The Nelson Chamisa led MDC Alliance says the Global Compensation Deed signed between the government of Zimbabwe and former white commercial farmers, displaced during the 2000 Fast Track Land Reform Program is unconstitutional as it did not emanate from parliament in accordance with the constitution.
A few days ago, government of Zimbabwe signed a US$3.5 billion deal to compensate former white farmers for the improvements made on the land they lost during the land reform.
However, the deal, as prescribed by the law, was supposed to go before Parliament leading to an Act of Parliament.
MDC Alliance Spokesperson, Fadzayi Mahere said although the party is in support of the land reform, President Emmerson Mnangagwa administration breached certain provisions of the constitution.
"We note with concern that the Global Compensation Deed has been concluded without the particular of Parliament and key stakeholders in breach of the Constitution and the rule of law, in particular sections 295(4) which requires that any compensation for previously acquired agricultural land must be paid in terms of an Act Of Parliament.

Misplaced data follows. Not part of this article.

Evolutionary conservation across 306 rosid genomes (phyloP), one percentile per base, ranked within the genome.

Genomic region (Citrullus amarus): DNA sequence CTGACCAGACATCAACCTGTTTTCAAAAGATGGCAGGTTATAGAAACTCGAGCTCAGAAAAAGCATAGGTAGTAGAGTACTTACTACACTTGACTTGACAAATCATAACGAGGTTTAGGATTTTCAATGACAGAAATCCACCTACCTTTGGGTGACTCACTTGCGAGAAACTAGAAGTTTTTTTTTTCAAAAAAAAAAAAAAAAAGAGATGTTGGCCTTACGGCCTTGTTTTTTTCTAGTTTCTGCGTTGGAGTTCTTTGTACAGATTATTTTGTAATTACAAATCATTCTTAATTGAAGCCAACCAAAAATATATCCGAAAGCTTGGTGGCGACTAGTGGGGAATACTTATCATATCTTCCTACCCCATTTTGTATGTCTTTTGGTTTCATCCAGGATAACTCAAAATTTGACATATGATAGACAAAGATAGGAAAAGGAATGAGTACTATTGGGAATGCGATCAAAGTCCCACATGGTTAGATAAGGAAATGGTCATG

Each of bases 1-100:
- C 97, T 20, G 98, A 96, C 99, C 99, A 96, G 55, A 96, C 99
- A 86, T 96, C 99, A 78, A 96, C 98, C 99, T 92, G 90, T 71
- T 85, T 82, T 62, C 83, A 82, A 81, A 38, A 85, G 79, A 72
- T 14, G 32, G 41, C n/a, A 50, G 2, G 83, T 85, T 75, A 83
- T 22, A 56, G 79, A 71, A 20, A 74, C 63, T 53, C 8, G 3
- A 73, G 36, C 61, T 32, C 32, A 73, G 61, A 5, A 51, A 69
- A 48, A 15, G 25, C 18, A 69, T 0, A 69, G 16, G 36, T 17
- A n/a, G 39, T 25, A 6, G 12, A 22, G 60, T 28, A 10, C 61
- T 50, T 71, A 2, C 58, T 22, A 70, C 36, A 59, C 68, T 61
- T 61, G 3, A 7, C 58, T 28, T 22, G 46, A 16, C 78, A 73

"Adequate and fair compensation is necessary to ensure viability and national stability," she noted.
She further questioned where the $US3.5 billion would be sourced from.
"There is no clarity as to where these funds will come from, who the beneficiaries of the funds will be, or how this figure has been computed. The lack of transparency on a matter that concerns public debt and public interest does not bond well,' Mahere added.
According to the agreement, the money will be paid in installments, with half payable 12 months after signature of the agreement.
The other half will be paid in four annual installments, each of one-eighth of the amount but the whole lot can be paid within 12 months if the money is mobilized by then.
The deal further states that the former farm owners who are indigenous Zimbabweans or citizens of countries which had ratified Bilateral Investment Protection and Promotion Agreements or Bilateral Investment Treaties with Zimbabwe at the time their land was compulsorily acquired for resettlement are entitled to compensation for both land and improvements, in terms of subsections (1) and (2) of Section 295 of the Constitution of Zimbabwe.
President Emmerson Mnangagwa, speaking at the signing ceremony in Harare in July, said the agreement was a significant step towards bringing closure to the land reform program.
Under the program which started in the early 2000s, government compulsorily acquired excess farmland from white farmers to resettle landless blacks.
The government said this was meant to redress colonial land ownership imbalances that were skewed in favor of whites, and also to economically empower the country's majority blacks.
"This momentous event is historic in many respects, it brings both closure and a new beginning in the history of the land discourse in Zimbabwe," Mnangagwa said at the time.